Marilyn Charlesworth of Grand Junction, Colorado, has started a GoFundMe campaign asking for help to pay the mounting legal fees arising from her jury service of 11 years ago.
Charlesworth is the victim of the worst case of juror abuse in American history. It has dragged on for eleven years now past the time of her jury service, and has utterly ruined the life of a woman who responded to a jury summons she got in the mail, as all American citizens are required to do by law as part of their citizenship.
What is juror abuse?
Juror abuse occurs after a jury convicts a defendant, and the defense lawyers refuse to accept the verdict and work to get their client a new trial using the strategy of trying to find a fatal flaw with one of the jurors who served on the case. Such a flaw, if provable, would allow them to ask for a new trial.
Marilyn Charlesworth served on the jury of a murder trial back in 2004. She voted with eleven other jurors to convict the defendant and she has been paying dearly ever since.
In April of 2004, Charlesworth was a juror in the trial of Michael Blagg, supposedly a good Christian man and resident of Grand Junction who was accused of killing his wife, Jennifer, on November 12, 2001, by shooting her in the eye at close range while she slept and disposing of her body in his employer’s garbage. Blagg’s six year old daughter, Abby, also mysteriously went missing the same day his wife was killed. Abby’s body was never found.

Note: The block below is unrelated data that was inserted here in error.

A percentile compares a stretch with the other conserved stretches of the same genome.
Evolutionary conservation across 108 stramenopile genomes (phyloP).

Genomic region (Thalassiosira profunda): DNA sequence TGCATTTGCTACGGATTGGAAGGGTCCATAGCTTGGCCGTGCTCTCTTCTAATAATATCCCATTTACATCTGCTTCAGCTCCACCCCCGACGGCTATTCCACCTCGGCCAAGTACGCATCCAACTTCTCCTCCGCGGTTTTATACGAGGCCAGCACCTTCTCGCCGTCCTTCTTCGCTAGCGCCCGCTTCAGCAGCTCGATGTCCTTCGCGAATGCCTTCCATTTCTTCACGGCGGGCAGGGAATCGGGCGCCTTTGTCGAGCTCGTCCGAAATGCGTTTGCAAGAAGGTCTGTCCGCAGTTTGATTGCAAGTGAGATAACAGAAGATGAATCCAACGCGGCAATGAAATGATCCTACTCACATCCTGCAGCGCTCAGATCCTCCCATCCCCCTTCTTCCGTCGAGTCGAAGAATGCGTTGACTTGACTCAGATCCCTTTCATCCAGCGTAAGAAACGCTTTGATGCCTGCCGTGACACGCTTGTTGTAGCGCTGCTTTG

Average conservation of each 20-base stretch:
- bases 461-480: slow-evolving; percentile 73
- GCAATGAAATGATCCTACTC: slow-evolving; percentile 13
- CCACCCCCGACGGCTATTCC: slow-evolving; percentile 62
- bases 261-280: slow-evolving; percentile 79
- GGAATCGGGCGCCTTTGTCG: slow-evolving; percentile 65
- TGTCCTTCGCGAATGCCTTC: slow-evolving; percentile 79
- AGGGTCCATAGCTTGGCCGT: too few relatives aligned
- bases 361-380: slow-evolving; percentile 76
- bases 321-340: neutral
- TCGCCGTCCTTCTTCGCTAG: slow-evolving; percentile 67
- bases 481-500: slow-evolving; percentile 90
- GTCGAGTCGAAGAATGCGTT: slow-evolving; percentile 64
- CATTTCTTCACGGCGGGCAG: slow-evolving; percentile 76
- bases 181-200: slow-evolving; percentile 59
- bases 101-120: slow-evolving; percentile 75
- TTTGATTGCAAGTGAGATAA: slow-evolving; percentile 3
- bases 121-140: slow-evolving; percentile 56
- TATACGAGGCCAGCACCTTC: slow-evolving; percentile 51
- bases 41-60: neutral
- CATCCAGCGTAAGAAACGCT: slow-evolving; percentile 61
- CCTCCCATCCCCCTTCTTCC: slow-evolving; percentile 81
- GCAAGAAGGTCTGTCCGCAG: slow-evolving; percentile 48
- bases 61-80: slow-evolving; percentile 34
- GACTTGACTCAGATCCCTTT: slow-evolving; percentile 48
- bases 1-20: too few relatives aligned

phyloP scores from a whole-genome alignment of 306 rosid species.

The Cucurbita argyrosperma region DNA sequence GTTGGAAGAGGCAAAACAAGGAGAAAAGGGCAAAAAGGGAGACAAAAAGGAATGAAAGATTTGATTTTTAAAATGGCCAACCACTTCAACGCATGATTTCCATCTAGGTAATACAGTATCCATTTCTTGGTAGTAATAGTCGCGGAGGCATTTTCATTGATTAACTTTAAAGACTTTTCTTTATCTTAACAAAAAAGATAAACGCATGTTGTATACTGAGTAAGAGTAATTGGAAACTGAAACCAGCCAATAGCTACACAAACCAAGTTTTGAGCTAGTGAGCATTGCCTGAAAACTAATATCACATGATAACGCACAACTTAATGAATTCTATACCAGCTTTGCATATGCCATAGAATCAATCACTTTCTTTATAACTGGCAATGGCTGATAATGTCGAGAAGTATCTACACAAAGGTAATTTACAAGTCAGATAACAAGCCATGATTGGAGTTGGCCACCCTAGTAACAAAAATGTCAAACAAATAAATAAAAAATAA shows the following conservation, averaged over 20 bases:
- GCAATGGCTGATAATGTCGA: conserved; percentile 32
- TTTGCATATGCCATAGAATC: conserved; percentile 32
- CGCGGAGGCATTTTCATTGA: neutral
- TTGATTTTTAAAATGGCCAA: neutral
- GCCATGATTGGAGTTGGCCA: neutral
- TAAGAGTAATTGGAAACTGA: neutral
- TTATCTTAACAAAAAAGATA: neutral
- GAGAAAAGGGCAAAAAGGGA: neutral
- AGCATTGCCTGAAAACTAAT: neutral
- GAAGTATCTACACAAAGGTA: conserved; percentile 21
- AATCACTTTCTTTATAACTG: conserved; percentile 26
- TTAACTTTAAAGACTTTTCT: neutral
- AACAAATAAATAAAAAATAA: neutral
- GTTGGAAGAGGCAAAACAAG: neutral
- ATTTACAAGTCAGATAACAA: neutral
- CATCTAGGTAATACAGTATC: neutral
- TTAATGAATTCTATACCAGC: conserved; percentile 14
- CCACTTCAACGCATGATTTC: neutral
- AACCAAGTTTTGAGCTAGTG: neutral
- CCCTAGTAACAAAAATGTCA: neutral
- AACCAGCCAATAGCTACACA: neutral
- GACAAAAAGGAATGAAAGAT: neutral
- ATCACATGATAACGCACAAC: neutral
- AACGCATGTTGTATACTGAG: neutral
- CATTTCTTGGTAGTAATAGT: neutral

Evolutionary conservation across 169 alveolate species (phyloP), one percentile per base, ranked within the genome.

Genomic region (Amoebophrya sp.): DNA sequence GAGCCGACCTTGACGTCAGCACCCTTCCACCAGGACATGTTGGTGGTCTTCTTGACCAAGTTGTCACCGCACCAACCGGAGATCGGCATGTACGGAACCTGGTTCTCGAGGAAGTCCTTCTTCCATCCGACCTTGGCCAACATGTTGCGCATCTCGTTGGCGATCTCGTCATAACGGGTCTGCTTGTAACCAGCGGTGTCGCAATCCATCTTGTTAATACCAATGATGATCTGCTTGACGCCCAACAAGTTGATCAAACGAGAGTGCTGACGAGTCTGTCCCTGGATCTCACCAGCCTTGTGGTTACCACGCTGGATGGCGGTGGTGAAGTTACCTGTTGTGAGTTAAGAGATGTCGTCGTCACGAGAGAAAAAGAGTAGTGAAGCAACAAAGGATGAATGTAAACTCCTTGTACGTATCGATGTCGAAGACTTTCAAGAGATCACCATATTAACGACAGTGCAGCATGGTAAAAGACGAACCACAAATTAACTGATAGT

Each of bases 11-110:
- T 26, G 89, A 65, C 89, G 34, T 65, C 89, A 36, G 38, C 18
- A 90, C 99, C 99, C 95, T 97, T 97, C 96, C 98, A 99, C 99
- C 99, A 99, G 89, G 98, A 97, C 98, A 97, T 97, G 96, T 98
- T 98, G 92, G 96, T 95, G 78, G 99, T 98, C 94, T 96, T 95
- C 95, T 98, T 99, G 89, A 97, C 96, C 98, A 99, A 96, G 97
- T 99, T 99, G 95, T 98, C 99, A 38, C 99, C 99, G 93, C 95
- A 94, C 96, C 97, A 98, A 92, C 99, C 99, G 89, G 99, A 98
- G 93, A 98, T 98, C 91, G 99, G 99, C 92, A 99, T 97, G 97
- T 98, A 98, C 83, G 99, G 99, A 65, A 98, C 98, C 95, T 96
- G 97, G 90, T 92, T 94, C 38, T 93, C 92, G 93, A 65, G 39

About seven months after Jennifer was killed, Sheriff Department investigators found her body buried in the Mesa County Landfill, amid trash from Blagg’s employer, Ametek-Dixon.
After sitting through weeks of gruesome evidence presented at trial, on April 16, 2004, the jury unanimously convicted Blagg of first degree murder, abuse of a corpse and theft from his employer. He was sentenced to life in prison without parole.
You might have thought that would have been the end of the story. The jurors could go home after the trial and start putting memories of the grisly case behind them. But that’s not the way it went for Charlesworth.
The minute Blagg’s trial ended, his defense lawyers (Tina Fang, Deputy State Public Defender and Brian N. Connors, Deputy State Public Defender) started efforts to get him a new trial. Their strategy: scrutinize the jurors who served on the case and find something — anything — wrong one of them that might pave the way to an appeal for a new trial.